Another element I’m liking in Nihilist Communism is the statement that being working class is not an identity, it’s not a cultural thing, and that there isn’t anything necessarily virtuous in being working class.

That’s something that has marked a lot of leftist and social justice analysis, something I’ve brought up before but the association of ‘oppression’ as a concept with ‘virtuousness’ as a concept both obfuscates a lot of aspects of oppression (for instance in creating the moral desire to be oppressed, hence people either donning working class clothes or trying to analytically ‘edge into’ oppressed spaces by arguing that they, themselves, are oppressed), or by engaging in guilt rhetoric or by finding some contrarian point (by casting the oppressed as, themselves, being inherently oppressive; leaving the ‘normal’ ‘middle class’ analyst as the most clearly Good person, see the way northern liberals talk about the Southern working class, or the way white liberals construct PoC as inherently homophobic).  

Certainly there’s a colonizers mentality that comes with occupying an oppressive position, but we shouldn’t get into abolishing oppression because the oppressed are better / more deserving people, we should be trying to abolish oppression because it destroys people’s lives, whether those people are virtuous or saintly.  The association of Oppressed / Revolutionary (that is, being of the revolutionary class) with ‘goodness’ helps no one.

I think that ‘virtuous’ narrative is what leads to appropriation by the oppressive classes: white people thinking suffering under racism is some sort of tortured soul aesthetic, cishet aro/aces being genuinely jealous of the systemic homophobia LGBT people suffer, et al.

I see this a lot in First World leftist cycles and it’s shite. Fuck you, being unable to afford food and medicine is violent, not an aesthetic bougie whites should be aspiring to.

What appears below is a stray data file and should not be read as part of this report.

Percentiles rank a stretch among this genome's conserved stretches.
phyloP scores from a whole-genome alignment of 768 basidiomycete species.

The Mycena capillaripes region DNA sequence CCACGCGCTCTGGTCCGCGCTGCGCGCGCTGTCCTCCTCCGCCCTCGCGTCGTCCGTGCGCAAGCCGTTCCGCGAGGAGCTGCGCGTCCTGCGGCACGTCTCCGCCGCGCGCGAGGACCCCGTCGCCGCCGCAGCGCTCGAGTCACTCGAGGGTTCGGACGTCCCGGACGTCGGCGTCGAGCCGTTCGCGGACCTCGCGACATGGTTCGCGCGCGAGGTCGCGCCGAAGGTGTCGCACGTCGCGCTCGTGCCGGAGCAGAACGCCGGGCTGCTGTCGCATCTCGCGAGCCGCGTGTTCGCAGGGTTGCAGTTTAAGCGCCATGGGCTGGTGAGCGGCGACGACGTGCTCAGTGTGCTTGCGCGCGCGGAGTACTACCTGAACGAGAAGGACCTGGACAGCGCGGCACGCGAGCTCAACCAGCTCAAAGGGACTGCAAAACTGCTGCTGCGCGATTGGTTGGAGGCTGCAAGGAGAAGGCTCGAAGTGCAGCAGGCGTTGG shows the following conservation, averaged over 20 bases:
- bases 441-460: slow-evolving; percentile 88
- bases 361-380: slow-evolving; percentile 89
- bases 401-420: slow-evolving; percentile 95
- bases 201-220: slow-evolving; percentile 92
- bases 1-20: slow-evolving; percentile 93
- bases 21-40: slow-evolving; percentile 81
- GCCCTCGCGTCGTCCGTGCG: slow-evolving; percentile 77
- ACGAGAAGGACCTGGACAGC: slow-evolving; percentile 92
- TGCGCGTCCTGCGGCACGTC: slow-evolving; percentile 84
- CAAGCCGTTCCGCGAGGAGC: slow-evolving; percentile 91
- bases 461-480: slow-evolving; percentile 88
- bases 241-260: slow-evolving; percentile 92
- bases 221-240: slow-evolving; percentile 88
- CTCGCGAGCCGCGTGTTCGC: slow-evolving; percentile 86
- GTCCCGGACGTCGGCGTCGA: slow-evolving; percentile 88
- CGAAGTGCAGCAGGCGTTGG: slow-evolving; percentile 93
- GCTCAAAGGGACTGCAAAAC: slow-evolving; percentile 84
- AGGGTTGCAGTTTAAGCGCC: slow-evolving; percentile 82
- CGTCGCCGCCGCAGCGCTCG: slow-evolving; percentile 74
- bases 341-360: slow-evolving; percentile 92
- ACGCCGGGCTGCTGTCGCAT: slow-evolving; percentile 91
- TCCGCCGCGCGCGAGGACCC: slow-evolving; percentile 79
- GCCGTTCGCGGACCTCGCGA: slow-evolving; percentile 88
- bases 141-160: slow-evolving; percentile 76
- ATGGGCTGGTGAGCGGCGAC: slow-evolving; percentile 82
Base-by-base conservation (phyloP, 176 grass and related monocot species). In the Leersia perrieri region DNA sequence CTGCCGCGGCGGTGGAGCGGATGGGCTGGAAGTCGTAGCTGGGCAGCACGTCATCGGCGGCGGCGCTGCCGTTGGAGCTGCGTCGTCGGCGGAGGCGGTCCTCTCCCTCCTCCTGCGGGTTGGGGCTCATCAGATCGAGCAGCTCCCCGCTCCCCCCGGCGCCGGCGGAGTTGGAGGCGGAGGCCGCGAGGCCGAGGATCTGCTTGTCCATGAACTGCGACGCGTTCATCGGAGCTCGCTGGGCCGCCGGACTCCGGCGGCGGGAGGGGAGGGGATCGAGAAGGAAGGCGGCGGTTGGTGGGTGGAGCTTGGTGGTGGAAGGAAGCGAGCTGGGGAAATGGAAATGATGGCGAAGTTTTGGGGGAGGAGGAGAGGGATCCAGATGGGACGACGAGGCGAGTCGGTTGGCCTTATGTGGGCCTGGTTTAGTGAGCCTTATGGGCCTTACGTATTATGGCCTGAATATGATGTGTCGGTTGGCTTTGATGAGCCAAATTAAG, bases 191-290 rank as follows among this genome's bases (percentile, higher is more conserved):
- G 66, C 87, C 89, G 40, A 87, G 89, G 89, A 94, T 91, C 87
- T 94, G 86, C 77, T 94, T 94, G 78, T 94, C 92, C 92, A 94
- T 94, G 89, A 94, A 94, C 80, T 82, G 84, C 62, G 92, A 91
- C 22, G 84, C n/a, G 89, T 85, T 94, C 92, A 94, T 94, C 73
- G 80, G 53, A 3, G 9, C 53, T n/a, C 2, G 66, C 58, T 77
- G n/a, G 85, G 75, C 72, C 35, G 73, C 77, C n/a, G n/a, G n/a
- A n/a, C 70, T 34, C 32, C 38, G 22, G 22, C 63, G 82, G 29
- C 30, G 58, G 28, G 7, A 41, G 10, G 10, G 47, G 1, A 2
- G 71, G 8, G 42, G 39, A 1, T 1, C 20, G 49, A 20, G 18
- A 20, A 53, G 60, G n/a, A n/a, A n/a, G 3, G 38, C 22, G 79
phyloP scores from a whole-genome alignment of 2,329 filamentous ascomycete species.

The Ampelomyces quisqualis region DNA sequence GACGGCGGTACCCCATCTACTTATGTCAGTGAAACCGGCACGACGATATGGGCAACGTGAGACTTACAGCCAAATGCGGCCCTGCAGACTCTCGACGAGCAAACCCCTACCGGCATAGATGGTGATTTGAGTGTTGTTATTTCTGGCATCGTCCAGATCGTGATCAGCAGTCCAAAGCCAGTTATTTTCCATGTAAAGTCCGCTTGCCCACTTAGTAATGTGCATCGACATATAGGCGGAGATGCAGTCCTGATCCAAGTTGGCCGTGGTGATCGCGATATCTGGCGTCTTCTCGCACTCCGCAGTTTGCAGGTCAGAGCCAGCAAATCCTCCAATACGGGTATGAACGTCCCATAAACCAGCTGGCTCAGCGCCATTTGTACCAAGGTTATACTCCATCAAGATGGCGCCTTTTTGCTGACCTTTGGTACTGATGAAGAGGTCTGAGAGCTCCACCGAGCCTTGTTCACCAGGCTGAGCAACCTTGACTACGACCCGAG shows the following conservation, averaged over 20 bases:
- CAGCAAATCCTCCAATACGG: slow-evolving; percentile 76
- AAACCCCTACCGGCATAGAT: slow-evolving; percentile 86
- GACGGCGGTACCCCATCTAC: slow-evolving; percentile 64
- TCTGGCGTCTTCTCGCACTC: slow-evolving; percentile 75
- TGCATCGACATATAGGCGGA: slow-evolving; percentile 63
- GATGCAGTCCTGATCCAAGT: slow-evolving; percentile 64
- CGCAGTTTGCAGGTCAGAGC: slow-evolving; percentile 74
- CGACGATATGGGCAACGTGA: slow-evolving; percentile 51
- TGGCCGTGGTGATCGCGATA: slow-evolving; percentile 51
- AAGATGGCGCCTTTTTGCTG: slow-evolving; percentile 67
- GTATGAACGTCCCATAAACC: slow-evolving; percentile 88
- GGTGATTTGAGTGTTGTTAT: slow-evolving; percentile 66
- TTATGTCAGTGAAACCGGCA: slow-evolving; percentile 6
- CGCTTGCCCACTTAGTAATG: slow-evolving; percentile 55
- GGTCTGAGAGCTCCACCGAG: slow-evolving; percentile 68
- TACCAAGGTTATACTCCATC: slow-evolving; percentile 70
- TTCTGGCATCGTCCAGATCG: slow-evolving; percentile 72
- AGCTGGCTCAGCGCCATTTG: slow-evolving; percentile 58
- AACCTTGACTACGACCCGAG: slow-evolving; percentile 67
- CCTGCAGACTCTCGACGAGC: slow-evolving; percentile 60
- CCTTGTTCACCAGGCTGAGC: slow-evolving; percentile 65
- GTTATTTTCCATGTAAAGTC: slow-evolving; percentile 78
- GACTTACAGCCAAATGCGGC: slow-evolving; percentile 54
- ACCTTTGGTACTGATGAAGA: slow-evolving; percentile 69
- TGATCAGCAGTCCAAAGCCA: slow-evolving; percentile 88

It also leads to a point that MD makes regarding the way anarchists dealt with the working class in the early 00s: it leads to this kind of, why would you want to stop being oppressed? line of thinking, most obvious in terms of class (as it’s something that is more easy to change than other kinds of oppression). Why would you want to stop being working class? Isn’t living in poverty a more moral mode of living?

And it utterly misses on what it’s like to live in poverty and misses the way oppression actually works on those who experience it

Yeah showing oppression as desirable is very much a bad thing.

I very much appreciate the turn-of-the-century communist rhetoric that sang something to the tune of “things DON’T have to be this way and things CAN be made better for everyone” which is a far cry from “hey everyone living in rats and squalor is the best, if you live in a house FUCK YOU, CLASS TRAITOR”

There’s something kind of reactionary about it to me. As leftists we should be arguing from the stance of “everyone deserves to lead a decent life” instead of “no one deserves to live a decent life”

print this post out and show it to every crust punk

Lest anyone get the impression that this is a unique product of the modern Left, I’d like to point out that “blessed are the poor, the meek, the suffering” has been a thing at least since Jesus.

Which might well be where SJ has it from – SJ was explicitly Christian to start out with.

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